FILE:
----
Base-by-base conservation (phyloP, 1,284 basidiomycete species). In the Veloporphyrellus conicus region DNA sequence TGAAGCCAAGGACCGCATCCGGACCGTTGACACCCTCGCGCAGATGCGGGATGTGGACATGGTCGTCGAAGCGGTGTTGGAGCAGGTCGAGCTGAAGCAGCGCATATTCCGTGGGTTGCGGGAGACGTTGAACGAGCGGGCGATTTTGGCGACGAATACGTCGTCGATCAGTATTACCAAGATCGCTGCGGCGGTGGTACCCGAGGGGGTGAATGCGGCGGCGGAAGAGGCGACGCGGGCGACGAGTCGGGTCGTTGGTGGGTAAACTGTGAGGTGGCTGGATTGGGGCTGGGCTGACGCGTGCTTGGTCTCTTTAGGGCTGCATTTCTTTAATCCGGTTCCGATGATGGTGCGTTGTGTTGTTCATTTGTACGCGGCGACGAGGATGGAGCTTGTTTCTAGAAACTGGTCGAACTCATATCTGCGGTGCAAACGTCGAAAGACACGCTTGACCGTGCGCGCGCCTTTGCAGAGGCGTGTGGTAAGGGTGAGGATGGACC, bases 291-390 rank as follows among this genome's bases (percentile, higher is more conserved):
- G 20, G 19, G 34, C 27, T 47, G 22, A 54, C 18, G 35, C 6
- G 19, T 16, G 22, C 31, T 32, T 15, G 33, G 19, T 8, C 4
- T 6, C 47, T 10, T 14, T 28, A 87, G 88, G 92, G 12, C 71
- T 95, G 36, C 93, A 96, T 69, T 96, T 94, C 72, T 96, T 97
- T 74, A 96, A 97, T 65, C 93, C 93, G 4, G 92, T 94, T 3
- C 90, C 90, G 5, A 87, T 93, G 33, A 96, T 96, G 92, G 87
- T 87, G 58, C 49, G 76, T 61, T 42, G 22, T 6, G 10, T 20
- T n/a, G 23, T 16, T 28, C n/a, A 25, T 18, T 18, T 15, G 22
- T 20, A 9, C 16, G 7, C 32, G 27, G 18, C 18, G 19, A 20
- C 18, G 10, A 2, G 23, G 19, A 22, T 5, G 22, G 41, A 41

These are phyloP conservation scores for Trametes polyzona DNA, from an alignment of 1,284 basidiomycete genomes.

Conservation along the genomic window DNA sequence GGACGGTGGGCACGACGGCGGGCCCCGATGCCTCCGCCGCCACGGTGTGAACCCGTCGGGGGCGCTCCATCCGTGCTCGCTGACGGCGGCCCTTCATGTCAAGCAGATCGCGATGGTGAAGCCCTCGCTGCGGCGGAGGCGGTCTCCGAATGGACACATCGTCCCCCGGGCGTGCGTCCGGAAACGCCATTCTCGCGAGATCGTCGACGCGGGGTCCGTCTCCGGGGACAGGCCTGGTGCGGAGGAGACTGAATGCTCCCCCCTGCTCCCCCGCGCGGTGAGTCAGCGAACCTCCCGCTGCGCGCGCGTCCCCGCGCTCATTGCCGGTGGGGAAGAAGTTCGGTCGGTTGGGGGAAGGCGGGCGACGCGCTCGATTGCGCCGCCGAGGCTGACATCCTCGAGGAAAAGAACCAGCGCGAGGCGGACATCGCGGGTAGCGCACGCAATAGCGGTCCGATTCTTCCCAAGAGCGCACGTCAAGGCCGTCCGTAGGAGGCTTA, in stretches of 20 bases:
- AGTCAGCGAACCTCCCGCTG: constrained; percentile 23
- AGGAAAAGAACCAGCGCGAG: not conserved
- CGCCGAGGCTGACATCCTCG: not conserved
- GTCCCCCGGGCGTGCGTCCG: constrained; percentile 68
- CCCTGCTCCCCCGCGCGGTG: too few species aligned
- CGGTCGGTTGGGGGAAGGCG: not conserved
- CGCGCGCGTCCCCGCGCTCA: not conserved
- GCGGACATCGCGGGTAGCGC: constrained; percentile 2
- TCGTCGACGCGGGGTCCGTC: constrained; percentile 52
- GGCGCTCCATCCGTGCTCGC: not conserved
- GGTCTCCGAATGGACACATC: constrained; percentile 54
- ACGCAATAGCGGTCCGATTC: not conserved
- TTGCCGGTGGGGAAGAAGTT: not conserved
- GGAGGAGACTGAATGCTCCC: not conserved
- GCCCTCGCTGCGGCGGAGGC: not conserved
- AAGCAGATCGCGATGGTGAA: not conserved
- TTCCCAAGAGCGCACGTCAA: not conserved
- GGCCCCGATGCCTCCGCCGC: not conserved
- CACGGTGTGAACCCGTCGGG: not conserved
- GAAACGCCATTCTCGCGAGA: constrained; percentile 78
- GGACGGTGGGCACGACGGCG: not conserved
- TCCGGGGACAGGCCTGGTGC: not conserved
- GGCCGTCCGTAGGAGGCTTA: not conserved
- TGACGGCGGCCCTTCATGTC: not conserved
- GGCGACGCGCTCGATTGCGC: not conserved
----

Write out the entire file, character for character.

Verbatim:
Base-by-base conservation (phyloP, 1,284 basidiomycete species). In the Veloporphyrellus conicus region DNA sequence TGAAGCCAAGGACCGCATCCGGACCGTTGACACCCTCGCGCAGATGCGGGATGTGGACATGGTCGTCGAAGCGGTGTTGGAGCAGGTCGAGCTGAAGCAGCGCATATTCCGTGGGTTGCGGGAGACGTTGAACGAGCGGGCGATTTTGGCGACGAATACGTCGTCGATCAGTATTACCAAGATCGCTGCGGCGGTGGTACCCGAGGGGGTGAATGCGGCGGCGGAAGAGGCGACGCGGGCGACGAGTCGGGTCGTTGGTGGGTAAACTGTGAGGTGGCTGGATTGGGGCTGGGCTGACGCGTGCTTGGTCTCTTTAGGGCTGCATTTCTTTAATCCGGTTCCGATGATGGTGCGTTGTGTTGTTCATTTGTACGCGGCGACGAGGATGGAGCTTGTTTCTAGAAACTGGTCGAACTCATATCTGCGGTGCAAACGTCGAAAGACACGCTTGACCGTGCGCGCGCCTTTGCAGAGGCGTGTGGTAAGGGTGAGGATGGACC, bases 291-390 rank as follows among this genome's bases (percentile, higher is more conserved):
- G 20, G 19, G 34, C 27, T 47, G 22, A 54, C 18, G 35, C 6
- G 19, T 16, G 22, C 31, T 32, T 15, G 33, G 19, T 8, C 4
- T 6, C 47, T 10, T 14, T 28, A 87, G 88, G 92, G 12, C 71
- T 95, G 36, C 93, A 96, T 69, T 96, T 94, C 72, T 96, T 97
- T 74, A 96, A 97, T 65, C 93, C 93, G 4, G 92, T 94, T 3
- C 90, C 90, G 5, A 87, T 93, G 33, A 96, T 96, G 92, G 87
- T 87, G 58, C 49, G 76, T 61, T 42, G 22, T 6, G 10, T 20
- T n/a, G 23, T 16, T 28, C n/a, A 25, T 18, T 18, T 15, G 22
- T 20, A 9, C 16, G 7, C 32, G 27, G 18, C 18, G 19, A 20
- C 18, G 10, A 2, G 23, G 19, A 22, T 5, G 22, G 41, A 41

These are phyloP conservation scores for Trametes polyzona DNA, from an alignment of 1,284 basidiomycete genomes.

Conservation along the genomic window DNA sequence GGACGGTGGGCACGACGGCGGGCCCCGATGCCTCCGCCGCCACGGTGTGAACCCGTCGGGGGCGCTCCATCCGTGCTCGCTGACGGCGGCCCTTCATGTCAAGCAGATCGCGATGGTGAAGCCCTCGCTGCGGCGGAGGCGGTCTCCGAATGGACACATCGTCCCCCGGGCGTGCGTCCGGAAACGCCATTCTCGCGAGATCGTCGACGCGGGGTCCGTCTCCGGGGACAGGCCTGGTGCGGAGGAGACTGAATGCTCCCCCCTGCTCCCCCGCGCGGTGAGTCAGCGAACCTCCCGCTGCGCGCGCGTCCCCGCGCTCATTGCCGGTGGGGAAGAAGTTCGGTCGGTTGGGGGAAGGCGGGCGACGCGCTCGATTGCGCCGCCGAGGCTGACATCCTCGAGGAAAAGAACCAGCGCGAGGCGGACATCGCGGGTAGCGCACGCAATAGCGGTCCGATTCTTCCCAAGAGCGCACGTCAAGGCCGTCCGTAGGAGGCTTA, in stretches of 20 bases:
- AGTCAGCGAACCTCCCGCTG: constrained; percentile 23
- AGGAAAAGAACCAGCGCGAG: not conserved
- CGCCGAGGCTGACATCCTCG: not conserved
- GTCCCCCGGGCGTGCGTCCG: constrained; percentile 68
- CCCTGCTCCCCCGCGCGGTG: too few species aligned
- CGGTCGGTTGGGGGAAGGCG: not conserved
- CGCGCGCGTCCCCGCGCTCA: not conserved
- GCGGACATCGCGGGTAGCGC: constrained; percentile 2
- TCGTCGACGCGGGGTCCGTC: constrained; percentile 52
- GGCGCTCCATCCGTGCTCGC: not conserved
- GGTCTCCGAATGGACACATC: constrained; percentile 54
- ACGCAATAGCGGTCCGATTC: not conserved
- TTGCCGGTGGGGAAGAAGTT: not conserved
- GGAGGAGACTGAATGCTCCC: not conserved
- GCCCTCGCTGCGGCGGAGGC: not conserved
- AAGCAGATCGCGATGGTGAA: not conserved
- TTCCCAAGAGCGCACGTCAA: not conserved
- GGCCCCGATGCCTCCGCCGC: not conserved
- CACGGTGTGAACCCGTCGGG: not conserved
- GAAACGCCATTCTCGCGAGA: constrained; percentile 78
- GGACGGTGGGCACGACGGCG: not conserved
- TCCGGGGACAGGCCTGGTGC: not conserved
- GGCCGTCCGTAGGAGGCTTA: not conserved
- TGACGGCGGCCCTTCATGTC: not conserved
- GGCGACGCGCTCGATTGCGC: not conserved